Academic journal article The Virginia Magazine of History and Biography

Genteel Balls and Republican Parades: Gender and Early Southern Civic Rituals, 1677-1826

Academic journal article The Virginia Magazine of History and Biography

Genteel Balls and Republican Parades: Gender and Early Southern Civic Rituals, 1677-1826

Article excerpt

IN 1783 the inhabitants of Richmond held a public ball to celebrate the Treaty of Paris, which officially ended America's war with Britain and recognized the United States as a sovereign nation. Unlike the public balls of the colonial era, which had included only royal officials and members of the provincial elite, this ball was attended by a cross-section of the town's white population. Attempting to adapt the genteel ritual of the public ball to the more egalitarian values of the revolutionary era, the event's organizers determined the order of dancers by lot, not by social status. When the participants drew their lots, the daughter of a shoemaker won the honor of the first dance. Although the wife and daughters of Virginia's governor resented their loss of precedence, a European visitor reported that among the other guests "the unanimous opinion was that the lot should be as valid against any claims of rank."'

In Richmond and elsewhere in the southern states, new civic rituals soon overshadowed such attempts to adapt colonial traditions to republican political values. The transition from monarchy to republic transformed southern civic pageantry, as postrevolutionary republicans invented new rituals to replace those of the imperial past, to redefine the relationship between government and the people, and to instill in citizens a new sense of American national identity. Before the Revolution, genteel balls celebrating royal births, accessions, and battlefield victories were the most important southern civic rituals. After the Revolution, the Fourth of July parade, with its attendant speeches, dinners, and toasts, increasingly became the region's dominant form of civic celebration. Genteel balls and republican parades, like theater, were rich tableaux of class, race, and gender relations, as well as promoters and interpreters of changing civic values.2 This essay, focusing on white women's participation in the civic rituals of Virginia and the Carolinas, examines the role of gender in southern civic pageantry from the aftermath of Bacon's Rebellion through the first half century of the republican era. It argues that genteel civic balls, which sought to glorify monarchy, gentility, and the authority of the colonial gentry, explicitly afforded elite women public influence, if not political power. The Revolution abolished monarchy, undermined the authority of the gentry, and enhanced the political consciousness of many American women.3 Yet postrevolutionary civic rituals, which promoted a masculine and militarized ideal of citizenship, relegated women of all classes to the fringes of public life. In so doing, republican parades obscured the ambiguous legacy of the Revolution for white women who, though portrayed as passive and apolitical, publicly asserted a distinctively feminine construction of patriotism in times of crisis.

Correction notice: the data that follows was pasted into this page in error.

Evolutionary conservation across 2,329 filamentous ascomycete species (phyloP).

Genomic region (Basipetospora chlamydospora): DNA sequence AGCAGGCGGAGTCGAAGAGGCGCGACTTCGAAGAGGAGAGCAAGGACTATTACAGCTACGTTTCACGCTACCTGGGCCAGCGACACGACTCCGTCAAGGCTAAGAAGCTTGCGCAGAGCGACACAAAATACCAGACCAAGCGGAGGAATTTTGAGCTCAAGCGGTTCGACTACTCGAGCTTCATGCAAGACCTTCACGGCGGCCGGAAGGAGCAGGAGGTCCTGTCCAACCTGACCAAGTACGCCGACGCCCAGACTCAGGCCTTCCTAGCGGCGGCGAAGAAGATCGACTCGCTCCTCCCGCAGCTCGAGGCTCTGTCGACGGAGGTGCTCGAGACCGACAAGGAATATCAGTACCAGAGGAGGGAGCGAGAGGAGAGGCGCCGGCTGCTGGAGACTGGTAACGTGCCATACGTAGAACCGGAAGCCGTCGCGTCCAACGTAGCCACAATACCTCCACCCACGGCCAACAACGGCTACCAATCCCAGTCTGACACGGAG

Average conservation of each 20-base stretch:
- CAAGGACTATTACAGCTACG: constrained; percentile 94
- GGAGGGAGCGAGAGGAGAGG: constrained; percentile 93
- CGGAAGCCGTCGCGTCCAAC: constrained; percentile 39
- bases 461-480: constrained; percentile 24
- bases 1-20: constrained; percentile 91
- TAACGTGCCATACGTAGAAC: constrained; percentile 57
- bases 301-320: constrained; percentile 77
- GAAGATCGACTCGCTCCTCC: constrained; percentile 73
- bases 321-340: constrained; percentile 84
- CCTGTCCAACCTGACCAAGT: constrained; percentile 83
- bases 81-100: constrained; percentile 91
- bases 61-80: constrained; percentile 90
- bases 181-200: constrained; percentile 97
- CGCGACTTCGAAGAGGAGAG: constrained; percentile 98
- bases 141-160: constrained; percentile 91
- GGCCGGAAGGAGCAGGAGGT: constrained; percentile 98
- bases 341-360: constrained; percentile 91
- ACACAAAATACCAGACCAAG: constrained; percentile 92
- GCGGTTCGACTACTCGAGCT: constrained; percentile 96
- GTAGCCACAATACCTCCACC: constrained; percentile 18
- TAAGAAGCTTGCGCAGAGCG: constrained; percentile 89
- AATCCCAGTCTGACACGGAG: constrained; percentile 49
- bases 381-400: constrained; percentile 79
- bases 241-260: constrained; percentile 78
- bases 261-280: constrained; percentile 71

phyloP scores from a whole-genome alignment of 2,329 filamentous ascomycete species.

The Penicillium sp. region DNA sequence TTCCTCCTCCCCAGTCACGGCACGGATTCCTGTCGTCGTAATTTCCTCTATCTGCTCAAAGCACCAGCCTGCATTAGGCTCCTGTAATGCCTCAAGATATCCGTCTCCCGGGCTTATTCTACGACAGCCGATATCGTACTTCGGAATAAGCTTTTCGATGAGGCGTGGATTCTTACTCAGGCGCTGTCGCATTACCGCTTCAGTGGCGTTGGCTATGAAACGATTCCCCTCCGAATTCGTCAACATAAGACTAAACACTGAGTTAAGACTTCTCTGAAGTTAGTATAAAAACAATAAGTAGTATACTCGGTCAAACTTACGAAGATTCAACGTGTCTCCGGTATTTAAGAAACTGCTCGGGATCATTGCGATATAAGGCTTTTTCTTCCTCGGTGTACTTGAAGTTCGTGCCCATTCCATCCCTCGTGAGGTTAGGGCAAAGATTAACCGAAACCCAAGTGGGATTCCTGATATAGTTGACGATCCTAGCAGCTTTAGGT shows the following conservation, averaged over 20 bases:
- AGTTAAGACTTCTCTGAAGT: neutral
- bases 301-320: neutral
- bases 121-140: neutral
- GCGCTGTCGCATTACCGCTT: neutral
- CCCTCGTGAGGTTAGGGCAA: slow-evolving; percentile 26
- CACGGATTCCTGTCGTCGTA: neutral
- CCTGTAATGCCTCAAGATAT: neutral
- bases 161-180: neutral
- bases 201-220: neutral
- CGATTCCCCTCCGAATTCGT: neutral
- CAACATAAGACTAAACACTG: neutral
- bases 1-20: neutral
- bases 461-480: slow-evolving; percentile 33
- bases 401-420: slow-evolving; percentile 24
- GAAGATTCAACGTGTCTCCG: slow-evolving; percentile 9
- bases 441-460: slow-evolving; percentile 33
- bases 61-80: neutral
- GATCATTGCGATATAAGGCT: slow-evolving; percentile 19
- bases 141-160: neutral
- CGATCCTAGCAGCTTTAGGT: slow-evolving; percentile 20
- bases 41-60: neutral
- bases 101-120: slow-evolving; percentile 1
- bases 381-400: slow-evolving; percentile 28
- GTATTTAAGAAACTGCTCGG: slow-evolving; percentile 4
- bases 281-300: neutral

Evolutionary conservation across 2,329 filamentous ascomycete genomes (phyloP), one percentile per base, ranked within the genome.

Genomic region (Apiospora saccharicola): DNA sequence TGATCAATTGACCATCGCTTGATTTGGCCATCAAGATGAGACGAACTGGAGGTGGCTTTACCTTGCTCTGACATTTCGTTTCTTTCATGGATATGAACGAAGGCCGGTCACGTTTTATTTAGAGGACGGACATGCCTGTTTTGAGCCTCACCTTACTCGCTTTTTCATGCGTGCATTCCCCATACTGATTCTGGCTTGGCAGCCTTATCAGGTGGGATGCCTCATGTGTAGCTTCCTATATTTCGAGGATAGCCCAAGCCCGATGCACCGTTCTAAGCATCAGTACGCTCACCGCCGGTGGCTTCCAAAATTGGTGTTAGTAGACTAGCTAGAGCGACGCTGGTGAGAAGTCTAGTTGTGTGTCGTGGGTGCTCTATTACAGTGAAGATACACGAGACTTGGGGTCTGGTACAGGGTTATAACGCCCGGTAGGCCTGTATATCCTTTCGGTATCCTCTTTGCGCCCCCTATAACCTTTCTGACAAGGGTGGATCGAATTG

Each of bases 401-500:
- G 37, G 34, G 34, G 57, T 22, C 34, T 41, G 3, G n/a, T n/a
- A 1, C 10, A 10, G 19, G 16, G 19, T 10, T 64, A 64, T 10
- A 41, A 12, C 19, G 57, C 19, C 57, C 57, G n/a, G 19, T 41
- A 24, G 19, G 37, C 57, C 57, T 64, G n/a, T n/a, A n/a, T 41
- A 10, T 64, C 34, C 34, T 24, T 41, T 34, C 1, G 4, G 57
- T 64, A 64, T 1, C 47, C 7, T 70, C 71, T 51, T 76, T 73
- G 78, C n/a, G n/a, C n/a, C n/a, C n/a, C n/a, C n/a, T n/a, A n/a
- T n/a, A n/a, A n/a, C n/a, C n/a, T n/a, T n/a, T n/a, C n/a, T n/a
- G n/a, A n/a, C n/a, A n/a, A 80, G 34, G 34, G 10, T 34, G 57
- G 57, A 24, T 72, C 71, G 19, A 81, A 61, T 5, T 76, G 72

In both the colonial and republican eras, elite men orchestrated civic rituals, which they in turn adapted to changing political values. The earliest southern civic celebrations, such as Jamestown's commemoration of the king's birthday in May 1677, shortly after Bacon's Rebellion, thus featured a procession of crown officials and English soldiers and a ceremony in which the colony's Indian leaders formally capitulated to the authority of the English monarch. These civic rituals enhanced the legitimacy of the colonial regime and instilled in the colony's white inhabitants a militarism appropriate to frontier life. By 1702, however, when Virginians gathered in Williamsburg to celebrate the accession of Queen Anne, the elected members of the House of Burgesses, along with the faculty, students, and alumni of the College of William and Mary, joined the soldiers and royal officials in ceremonial procession. This expanded procession, like the fledgling college itself, symbolized the wealth and authority of an increasingly self-conscious Virginia gentry, an indigenous ruling elite who solidified their authority in the seventeenth century's closing decades. …

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